Named by the pathfinder, John C. Fremont, it rises 10,000 feet above sea level. In the summer it is often cloud wreathed and a proper refuge from the scorching temperatures of the high desert. Winters, it is locked in snow and ice.

The formations of Cathedral Valley seem to summon a religious feeling, as if one should approach the place with votive offerings.

Charles Kelley, the colorful first superintendent of Capitol Reef National Monument, named the valley and its principal landmarks - the daunting Temple of the Sun and its satellite, the Temple of the Moon.

The mind's eye may see these monoliths as Kelley did, as Gothic cathedrals, or Egyptian pyramids, or perhaps the pagan temples of Inca or Aztec gods.

The largest of the two, the Temple of the Sun, rises about 400 feet above a floor of rock pavement and dune sand.

Glass Mountain is within sight of the Temple of the Sun and Moon. It is less a mountain, but a low mound of selenite, a form of gypsum which cleaves into large flat crystals.

A sizeable sinkhole in Upper Cathedral Valley is also of gypsum origin. The hole, in an isolated cove at the base of a cliff, is about 50 feet across with sheer and overhanging walls.

Spelunkers have descended into the gypsum sinkhole to a depth of 200 feet and although their probing indicated additional cavities at greater depth, debris blocked the way.

The Wall of Jericho and Great Basilica are part of the knife-edged promontory of layered rock standing between the Hartnet and Upper Cathedral Valley and another major landmark hereabouts.

To Charles Kelley and other early guides (circa 1940) this was Wall Street because of its vertical lines. Its apotheosis did not occur until years later when parts of the escarpment succumbed to gravity.

About 27 miles west of the river ford, at Hartnet Junction, the road turns north and east, descending a series of steep switchbacks to Upper Cathedral Valley. (Should you continue westward you will cross the shoulder of Thousand Lake Mountain and join Utah 72.)

Unlike most landmarks hereabouts, the monoliths at the head of Upper Cathedral are unnamed, although fully as impressive as the Temples of the Sun and the Moon.

At mile 31 from the river ford, the Wall of Jericho rises into view and at mile 33 you reach the turn-off to the gypsum sinkhole.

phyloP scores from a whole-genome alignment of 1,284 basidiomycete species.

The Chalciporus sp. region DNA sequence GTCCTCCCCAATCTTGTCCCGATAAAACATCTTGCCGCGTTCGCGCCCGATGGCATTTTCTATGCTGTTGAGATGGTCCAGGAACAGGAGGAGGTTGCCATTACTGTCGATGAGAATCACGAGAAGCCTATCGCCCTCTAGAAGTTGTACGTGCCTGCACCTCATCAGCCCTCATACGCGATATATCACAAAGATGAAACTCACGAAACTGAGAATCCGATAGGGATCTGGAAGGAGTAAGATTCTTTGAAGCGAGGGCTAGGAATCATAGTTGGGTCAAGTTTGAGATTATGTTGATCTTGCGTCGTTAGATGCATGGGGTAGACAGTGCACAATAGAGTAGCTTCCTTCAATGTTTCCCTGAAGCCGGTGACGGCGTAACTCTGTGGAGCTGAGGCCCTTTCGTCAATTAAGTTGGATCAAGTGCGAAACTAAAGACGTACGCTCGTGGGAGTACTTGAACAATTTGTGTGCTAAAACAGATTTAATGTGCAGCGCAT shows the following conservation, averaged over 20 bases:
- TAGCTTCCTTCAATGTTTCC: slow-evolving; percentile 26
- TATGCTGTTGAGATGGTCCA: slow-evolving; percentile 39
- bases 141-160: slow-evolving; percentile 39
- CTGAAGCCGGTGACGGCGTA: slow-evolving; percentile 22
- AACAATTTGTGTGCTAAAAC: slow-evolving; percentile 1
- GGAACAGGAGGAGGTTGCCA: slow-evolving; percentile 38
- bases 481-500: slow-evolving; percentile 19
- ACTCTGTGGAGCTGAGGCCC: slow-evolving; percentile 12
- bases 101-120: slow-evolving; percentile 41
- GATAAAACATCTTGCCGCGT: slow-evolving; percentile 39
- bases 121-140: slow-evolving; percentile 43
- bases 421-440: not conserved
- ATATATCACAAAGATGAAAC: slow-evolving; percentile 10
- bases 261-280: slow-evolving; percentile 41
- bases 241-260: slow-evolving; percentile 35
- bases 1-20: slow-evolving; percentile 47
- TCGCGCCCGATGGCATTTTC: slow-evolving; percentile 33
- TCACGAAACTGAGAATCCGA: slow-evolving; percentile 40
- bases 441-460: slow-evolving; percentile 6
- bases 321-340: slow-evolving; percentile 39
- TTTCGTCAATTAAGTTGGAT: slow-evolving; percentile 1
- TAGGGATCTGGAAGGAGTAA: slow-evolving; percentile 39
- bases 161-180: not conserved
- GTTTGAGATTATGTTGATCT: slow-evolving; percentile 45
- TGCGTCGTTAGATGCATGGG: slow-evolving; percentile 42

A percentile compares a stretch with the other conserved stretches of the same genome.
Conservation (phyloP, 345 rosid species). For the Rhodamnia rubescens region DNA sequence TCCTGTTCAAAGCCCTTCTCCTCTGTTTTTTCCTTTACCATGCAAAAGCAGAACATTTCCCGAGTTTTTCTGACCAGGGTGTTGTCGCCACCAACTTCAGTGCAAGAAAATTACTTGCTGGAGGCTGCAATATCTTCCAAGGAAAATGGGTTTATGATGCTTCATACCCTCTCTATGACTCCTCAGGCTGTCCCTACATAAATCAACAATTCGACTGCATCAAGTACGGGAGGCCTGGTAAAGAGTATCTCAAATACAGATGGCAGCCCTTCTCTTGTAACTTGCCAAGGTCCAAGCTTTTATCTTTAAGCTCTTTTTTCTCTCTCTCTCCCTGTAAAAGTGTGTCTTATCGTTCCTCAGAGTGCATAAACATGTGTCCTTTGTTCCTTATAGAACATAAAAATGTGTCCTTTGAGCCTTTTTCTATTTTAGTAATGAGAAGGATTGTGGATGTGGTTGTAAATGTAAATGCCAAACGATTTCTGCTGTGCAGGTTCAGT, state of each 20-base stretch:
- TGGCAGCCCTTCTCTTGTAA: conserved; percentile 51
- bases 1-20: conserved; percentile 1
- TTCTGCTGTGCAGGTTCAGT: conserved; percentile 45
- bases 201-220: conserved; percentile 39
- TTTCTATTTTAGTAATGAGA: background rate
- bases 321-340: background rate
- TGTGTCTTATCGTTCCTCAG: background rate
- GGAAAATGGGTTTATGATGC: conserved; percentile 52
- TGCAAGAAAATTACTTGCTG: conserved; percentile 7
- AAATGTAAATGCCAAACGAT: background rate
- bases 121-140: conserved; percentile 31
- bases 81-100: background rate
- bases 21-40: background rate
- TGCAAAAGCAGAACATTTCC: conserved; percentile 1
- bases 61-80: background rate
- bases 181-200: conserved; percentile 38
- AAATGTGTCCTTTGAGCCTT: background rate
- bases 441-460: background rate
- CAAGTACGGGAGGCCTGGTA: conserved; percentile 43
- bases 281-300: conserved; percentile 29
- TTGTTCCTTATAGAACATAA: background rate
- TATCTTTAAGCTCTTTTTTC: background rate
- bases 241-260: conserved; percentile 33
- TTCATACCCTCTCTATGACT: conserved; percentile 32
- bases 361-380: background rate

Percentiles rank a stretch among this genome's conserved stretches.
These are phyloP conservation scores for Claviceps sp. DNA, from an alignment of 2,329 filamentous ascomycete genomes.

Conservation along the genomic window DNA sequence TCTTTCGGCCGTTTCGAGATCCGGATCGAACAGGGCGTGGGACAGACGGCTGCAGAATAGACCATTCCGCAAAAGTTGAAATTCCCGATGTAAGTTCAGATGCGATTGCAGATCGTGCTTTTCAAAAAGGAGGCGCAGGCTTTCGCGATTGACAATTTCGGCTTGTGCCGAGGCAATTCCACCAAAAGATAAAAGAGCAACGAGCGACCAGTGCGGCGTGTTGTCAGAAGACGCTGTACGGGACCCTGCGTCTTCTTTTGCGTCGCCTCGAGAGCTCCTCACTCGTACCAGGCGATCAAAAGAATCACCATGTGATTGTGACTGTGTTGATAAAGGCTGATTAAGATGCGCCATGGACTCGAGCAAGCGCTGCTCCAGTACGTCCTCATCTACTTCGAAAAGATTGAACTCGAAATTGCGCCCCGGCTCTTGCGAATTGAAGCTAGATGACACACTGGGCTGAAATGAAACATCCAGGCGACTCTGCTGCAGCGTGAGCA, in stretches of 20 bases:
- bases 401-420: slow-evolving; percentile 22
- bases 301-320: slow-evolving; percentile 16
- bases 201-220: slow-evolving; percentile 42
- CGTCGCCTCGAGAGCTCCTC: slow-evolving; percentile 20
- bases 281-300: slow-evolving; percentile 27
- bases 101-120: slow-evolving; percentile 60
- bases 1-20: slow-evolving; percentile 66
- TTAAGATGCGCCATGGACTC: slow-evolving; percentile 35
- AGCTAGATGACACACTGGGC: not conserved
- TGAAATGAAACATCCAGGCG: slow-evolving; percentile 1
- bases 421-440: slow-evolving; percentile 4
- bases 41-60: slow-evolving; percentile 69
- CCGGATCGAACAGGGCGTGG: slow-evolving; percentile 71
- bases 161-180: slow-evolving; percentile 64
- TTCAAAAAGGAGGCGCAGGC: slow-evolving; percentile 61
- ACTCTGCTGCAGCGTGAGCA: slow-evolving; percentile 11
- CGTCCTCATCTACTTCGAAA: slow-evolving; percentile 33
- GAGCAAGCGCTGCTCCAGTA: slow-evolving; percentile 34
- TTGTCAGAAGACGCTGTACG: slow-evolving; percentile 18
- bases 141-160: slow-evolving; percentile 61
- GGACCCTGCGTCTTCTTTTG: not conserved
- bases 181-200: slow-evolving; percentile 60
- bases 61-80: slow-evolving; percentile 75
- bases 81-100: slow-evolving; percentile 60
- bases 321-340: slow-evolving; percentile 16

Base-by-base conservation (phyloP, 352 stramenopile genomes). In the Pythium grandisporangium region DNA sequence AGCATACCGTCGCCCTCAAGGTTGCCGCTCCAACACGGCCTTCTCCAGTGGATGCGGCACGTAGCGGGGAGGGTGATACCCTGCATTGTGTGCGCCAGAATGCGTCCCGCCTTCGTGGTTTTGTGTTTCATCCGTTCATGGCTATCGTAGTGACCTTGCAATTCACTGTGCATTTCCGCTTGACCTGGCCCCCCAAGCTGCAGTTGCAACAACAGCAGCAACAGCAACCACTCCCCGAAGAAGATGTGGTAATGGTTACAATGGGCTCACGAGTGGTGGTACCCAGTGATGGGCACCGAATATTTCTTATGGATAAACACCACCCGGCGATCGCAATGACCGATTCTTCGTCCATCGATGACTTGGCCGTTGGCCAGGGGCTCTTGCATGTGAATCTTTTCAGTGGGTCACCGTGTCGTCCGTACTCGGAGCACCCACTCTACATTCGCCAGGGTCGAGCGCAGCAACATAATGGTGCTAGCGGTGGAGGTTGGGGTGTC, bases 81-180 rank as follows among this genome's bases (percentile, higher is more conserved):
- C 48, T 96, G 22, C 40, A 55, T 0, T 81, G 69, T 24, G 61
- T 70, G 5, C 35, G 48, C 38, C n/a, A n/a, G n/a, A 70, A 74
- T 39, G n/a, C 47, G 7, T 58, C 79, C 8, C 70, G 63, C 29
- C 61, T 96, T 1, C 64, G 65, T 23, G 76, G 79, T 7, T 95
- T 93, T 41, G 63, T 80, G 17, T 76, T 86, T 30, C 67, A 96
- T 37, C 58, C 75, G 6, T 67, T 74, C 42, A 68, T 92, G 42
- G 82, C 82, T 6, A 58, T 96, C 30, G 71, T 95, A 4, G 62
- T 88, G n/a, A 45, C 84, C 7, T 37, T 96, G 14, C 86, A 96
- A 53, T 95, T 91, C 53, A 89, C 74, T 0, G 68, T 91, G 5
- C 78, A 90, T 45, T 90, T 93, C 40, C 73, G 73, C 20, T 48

The soft sediments of Layercake Wall (mile 38) are protected by such a capstone of lava. The variegated cliff towers 1,100 feet above the desert floor, beautifully carved in a series of terraces and palisades.

Although the sediments of Layercake Wall were laid down when the dinosaurs first appeared, it was the melt water of Ice Age glaciers that scoured the valleys, revealing past characters of the earth's history.

In today's arid climate, wind, ice and occasional flash floods continue to rake the valley, though at a subdued rate.

Layercake Wall marks the division between Upper and Lower Cathedral Valley. From there it is five miles to the Temples of the Sun and Moon with numerous creek crossings to be negotiated. From the monoliths it is another 17 miles to the highway.

The entire distance from the river ford to Utah 24, a half mile west of Cainville, is 60 miles. From the visitors center at Capitol Reed it is an 85 mile round trip.

Because of the nature of the roads, you should allow yourself a full day. Take water, more food than you plan to use, a shovel, in the summer insect repellent, and whatever emergency supplies you deem necessary, since off the highway you are on your own.

Except for the Baker Ranch at the north end of the Valley, there are no human inhabitants.

It's non-human denizens include coyotes, bobcats, mule deer, foxes, rabbits and a variety of varmints which you may occasionally glimpse.

A definitive guide to the valley of Cathedrals edited by Ward Roylance is also handy to have along for its safety tips, self guiding numbered stops, and detailed geologic descriptions. One can be obtained at a modest price at the visitors center.

* Frank Jensen lives in Salt Lake City. He is a frequent contributor to the Deseret News Travel Section.